I’m looking to move to a neighborhood where all the men wear the exact same black hat with the exact same size brim, and the exact same shade of black socks that my husband wears. Everybody in the local shuls must daven with exactly the same havara as my husband. All married women must wear sheitels the exact same style, length and color as mine, and their pocketbooks must be in the same price range (give or take $10) as mine. All young women must use the same brand of baby wipes as my daughters and make the same salads for the Shabbos seuda as my daughters-in-law. Residents under 6 years of age must sing the same Parsha songs as my grandchildren. Babies must be wheeled around in the same strollers in use in my family (details supplied upon request). Chalav Yisroel, non-gebroktz, no tolaim in the water or the lettuce, and please don’t get me started on which shechita is acceptable. Milchigs at Kiddush only on Shavuos, and kreplach Erev Yom Kippur.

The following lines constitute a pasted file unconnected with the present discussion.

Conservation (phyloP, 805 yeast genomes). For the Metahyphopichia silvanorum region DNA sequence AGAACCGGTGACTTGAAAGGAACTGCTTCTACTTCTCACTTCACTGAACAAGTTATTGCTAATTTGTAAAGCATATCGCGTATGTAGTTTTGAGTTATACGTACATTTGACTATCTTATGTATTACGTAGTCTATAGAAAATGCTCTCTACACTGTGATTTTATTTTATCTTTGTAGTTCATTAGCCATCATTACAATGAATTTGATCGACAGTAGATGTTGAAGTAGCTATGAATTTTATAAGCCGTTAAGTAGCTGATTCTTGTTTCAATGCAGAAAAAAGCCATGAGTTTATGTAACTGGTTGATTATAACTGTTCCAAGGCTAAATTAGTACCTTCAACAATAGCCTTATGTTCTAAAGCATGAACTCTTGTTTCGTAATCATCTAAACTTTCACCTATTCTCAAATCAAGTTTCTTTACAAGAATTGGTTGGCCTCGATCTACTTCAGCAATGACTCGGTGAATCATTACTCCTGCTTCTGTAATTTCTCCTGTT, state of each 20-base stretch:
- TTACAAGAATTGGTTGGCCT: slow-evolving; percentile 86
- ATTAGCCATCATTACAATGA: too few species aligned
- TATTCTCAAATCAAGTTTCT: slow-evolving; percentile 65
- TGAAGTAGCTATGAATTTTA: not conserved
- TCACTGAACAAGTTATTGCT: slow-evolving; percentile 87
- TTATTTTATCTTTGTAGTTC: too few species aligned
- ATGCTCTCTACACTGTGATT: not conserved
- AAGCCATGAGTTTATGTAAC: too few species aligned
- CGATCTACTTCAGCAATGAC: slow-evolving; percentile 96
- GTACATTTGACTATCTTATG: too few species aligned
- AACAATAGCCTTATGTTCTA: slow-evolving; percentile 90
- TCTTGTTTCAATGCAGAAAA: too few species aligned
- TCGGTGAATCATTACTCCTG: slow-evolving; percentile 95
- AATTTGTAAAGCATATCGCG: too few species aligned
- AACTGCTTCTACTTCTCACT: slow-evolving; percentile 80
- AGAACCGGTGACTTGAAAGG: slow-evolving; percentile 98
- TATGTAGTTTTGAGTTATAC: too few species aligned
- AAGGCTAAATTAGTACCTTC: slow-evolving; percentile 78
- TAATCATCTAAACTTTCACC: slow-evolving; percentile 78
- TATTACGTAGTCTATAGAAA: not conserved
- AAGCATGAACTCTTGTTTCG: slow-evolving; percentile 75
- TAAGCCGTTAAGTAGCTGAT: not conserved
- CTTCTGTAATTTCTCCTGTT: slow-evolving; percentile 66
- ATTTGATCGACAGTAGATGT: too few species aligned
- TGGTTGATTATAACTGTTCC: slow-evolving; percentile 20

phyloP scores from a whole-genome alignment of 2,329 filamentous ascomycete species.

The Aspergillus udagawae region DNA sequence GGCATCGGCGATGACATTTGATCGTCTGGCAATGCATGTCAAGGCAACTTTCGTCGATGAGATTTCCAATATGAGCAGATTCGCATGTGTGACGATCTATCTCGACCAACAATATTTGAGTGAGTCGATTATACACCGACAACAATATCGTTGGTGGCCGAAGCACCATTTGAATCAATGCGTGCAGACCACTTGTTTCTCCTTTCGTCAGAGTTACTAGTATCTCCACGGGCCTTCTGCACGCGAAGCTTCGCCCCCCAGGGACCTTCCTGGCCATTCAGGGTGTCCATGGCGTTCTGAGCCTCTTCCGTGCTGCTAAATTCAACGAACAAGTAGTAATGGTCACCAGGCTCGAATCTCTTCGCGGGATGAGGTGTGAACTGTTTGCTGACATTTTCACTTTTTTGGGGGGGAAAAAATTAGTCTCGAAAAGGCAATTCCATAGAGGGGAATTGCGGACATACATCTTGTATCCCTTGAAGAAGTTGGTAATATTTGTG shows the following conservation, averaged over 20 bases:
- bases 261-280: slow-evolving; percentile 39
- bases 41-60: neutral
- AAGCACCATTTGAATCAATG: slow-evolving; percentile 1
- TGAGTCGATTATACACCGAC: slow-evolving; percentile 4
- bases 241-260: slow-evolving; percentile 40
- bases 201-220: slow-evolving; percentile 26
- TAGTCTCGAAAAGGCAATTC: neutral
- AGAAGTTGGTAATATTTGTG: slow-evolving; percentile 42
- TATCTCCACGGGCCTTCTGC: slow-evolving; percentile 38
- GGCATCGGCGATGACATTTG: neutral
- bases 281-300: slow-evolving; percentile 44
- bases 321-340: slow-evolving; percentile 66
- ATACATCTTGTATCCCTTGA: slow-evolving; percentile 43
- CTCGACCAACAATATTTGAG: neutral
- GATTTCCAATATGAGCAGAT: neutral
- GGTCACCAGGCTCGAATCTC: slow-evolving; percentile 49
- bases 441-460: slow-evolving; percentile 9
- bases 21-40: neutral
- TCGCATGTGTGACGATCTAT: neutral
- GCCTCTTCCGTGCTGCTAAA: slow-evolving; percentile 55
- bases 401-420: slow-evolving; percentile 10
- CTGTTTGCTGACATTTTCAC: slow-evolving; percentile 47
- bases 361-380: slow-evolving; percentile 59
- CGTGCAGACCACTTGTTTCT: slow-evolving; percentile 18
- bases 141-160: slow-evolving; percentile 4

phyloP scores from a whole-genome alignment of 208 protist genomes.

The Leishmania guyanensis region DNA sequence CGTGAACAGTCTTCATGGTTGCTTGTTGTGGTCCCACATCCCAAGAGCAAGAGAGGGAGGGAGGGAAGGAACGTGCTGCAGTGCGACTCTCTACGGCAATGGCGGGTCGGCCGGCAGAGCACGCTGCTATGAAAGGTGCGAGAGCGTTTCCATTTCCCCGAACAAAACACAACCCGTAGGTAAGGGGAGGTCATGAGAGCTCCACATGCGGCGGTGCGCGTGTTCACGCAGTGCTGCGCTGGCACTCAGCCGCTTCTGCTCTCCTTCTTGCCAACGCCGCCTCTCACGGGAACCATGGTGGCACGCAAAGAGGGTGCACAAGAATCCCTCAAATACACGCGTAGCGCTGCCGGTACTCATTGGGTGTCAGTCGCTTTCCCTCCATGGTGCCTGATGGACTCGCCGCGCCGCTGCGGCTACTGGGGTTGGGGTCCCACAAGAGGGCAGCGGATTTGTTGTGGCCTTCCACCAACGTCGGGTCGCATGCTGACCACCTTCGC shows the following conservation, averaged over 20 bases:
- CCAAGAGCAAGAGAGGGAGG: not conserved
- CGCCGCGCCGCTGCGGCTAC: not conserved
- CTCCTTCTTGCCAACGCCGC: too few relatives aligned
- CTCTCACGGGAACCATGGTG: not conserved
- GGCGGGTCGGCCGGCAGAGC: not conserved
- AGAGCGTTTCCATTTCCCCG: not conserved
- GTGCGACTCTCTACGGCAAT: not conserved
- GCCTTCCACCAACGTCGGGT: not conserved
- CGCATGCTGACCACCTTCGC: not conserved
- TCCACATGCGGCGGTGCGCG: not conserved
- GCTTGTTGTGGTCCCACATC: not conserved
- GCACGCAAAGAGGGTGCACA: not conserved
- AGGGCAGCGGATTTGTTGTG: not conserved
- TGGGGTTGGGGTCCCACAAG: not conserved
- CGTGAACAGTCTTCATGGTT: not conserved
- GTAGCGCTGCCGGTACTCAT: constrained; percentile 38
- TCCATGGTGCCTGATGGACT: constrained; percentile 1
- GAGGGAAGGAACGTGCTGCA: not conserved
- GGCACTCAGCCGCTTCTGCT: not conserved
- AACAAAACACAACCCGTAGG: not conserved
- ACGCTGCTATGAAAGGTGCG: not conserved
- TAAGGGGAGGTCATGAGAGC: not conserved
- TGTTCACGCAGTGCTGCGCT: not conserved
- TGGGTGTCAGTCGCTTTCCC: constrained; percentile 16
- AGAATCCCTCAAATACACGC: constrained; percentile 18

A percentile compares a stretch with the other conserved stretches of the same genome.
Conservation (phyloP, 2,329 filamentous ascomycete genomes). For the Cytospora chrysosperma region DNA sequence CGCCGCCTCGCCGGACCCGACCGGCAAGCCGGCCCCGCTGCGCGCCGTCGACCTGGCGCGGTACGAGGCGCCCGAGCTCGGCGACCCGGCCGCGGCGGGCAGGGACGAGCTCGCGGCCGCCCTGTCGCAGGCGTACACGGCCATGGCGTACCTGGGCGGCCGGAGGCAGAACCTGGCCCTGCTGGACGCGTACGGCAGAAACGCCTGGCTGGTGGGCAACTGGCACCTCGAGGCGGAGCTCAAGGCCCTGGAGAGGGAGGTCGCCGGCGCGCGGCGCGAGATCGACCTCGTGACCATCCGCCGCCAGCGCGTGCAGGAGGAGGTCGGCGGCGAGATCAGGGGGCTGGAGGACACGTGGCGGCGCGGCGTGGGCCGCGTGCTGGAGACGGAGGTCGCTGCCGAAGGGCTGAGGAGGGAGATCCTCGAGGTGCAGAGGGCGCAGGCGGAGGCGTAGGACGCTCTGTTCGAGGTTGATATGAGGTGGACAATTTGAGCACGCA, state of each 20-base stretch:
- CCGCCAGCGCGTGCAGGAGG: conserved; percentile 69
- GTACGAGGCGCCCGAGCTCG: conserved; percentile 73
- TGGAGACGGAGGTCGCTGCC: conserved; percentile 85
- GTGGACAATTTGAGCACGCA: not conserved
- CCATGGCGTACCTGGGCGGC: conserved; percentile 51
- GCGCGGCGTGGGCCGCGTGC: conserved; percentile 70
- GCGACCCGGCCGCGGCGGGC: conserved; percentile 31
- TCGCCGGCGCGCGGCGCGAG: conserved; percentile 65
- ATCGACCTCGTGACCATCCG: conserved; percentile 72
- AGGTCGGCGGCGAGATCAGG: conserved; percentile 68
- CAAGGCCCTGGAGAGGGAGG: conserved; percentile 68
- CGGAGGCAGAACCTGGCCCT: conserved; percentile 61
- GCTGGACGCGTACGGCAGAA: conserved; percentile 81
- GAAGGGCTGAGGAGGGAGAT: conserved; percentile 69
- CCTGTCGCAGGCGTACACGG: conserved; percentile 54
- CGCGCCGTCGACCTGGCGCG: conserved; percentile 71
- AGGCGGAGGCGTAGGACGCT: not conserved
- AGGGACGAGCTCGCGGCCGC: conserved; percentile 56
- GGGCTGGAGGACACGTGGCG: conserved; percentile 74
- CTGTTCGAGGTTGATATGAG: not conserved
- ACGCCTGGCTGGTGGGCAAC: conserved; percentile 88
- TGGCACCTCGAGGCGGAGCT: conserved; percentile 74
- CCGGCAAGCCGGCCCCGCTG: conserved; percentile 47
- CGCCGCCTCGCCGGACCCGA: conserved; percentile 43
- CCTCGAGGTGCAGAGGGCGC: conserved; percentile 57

Replies greatly appreciated.
People who don’t wash for Shalosh seudos and Melave Malka (home baked Challa only), please don’t bother.January 15, 2016 5:26 am at 5:26 am #1132836
😉January 15, 2016 7:13 am at 7:13 am #1132837
Hashemisreading: Really untrue. For one thing, it depends where you’re opening. If you’re opening in Wesley Hills or Pomona, you can (and probably, practically speaking, will) do great while never seeing a chassid in your store. For another thing, even in a store in the middle of 59, there are PLENTY of non-chassidim. The growing of one community to, perhaps, a majority (I haven’t seen demographic information recently) does not mean that the other community is shrinking. There are very much enough non-chassidim to, in theory, be sole supporters of a business.